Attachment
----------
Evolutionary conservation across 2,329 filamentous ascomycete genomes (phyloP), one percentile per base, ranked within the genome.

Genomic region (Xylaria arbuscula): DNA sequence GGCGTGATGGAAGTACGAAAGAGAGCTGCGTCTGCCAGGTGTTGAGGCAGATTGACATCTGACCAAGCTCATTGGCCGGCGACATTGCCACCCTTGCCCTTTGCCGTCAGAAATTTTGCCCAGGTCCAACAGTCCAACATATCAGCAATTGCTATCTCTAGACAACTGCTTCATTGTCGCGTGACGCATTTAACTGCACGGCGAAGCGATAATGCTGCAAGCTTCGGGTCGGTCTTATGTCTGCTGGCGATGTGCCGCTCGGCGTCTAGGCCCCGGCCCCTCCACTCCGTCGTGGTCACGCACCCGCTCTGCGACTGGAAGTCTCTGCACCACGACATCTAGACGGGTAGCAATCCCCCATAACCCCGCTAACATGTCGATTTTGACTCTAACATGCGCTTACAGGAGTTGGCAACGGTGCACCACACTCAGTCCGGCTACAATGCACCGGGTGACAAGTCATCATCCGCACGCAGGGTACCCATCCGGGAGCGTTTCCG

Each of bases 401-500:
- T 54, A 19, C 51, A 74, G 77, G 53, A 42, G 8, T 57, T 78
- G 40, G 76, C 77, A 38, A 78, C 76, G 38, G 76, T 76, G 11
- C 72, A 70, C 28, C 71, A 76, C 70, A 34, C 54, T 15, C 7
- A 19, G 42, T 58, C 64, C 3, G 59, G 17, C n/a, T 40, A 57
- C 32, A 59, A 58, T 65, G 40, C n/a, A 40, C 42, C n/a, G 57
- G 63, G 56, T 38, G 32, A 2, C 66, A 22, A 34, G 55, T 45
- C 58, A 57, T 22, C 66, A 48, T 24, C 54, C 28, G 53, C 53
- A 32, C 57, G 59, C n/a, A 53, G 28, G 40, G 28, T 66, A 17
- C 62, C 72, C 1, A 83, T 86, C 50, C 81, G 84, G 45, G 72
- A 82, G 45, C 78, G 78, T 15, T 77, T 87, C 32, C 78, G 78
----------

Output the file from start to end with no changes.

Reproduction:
Evolutionary conservation across 2,329 filamentous ascomycete genomes (phyloP), one percentile per base, ranked within the genome.

Genomic region (Xylaria arbuscula): DNA sequence GGCGTGATGGAAGTACGAAAGAGAGCTGCGTCTGCCAGGTGTTGAGGCAGATTGACATCTGACCAAGCTCATTGGCCGGCGACATTGCCACCCTTGCCCTTTGCCGTCAGAAATTTTGCCCAGGTCCAACAGTCCAACATATCAGCAATTGCTATCTCTAGACAACTGCTTCATTGTCGCGTGACGCATTTAACTGCACGGCGAAGCGATAATGCTGCAAGCTTCGGGTCGGTCTTATGTCTGCTGGCGATGTGCCGCTCGGCGTCTAGGCCCCGGCCCCTCCACTCCGTCGTGGTCACGCACCCGCTCTGCGACTGGAAGTCTCTGCACCACGACATCTAGACGGGTAGCAATCCCCCATAACCCCGCTAACATGTCGATTTTGACTCTAACATGCGCTTACAGGAGTTGGCAACGGTGCACCACACTCAGTCCGGCTACAATGCACCGGGTGACAAGTCATCATCCGCACGCAGGGTACCCATCCGGGAGCGTTTCCG

Each of bases 401-500:
- T 54, A 19, C 51, A 74, G 77, G 53, A 42, G 8, T 57, T 78
- G 40, G 76, C 77, A 38, A 78, C 76, G 38, G 76, T 76, G 11
- C 72, A 70, C 28, C 71, A 76, C 70, A 34, C 54, T 15, C 7
- A 19, G 42, T 58, C 64, C 3, G 59, G 17, C n/a, T 40, A 57
- C 32, A 59, A 58, T 65, G 40, C n/a, A 40, C 42, C n/a, G 57
- G 63, G 56, T 38, G 32, A 2, C 66, A 22, A 34, G 55, T 45
- C 58, A 57, T 22, C 66, A 48, T 24, C 54, C 28, G 53, C 53
- A 32, C 57, G 59, C n/a, A 53, G 28, G 40, G 28, T 66, A 17
- C 62, C 72, C 1, A 83, T 86, C 50, C 81, G 84, G 45, G 72
- A 82, G 45, C 78, G 78, T 15, T 77, T 87, C 32, C 78, G 78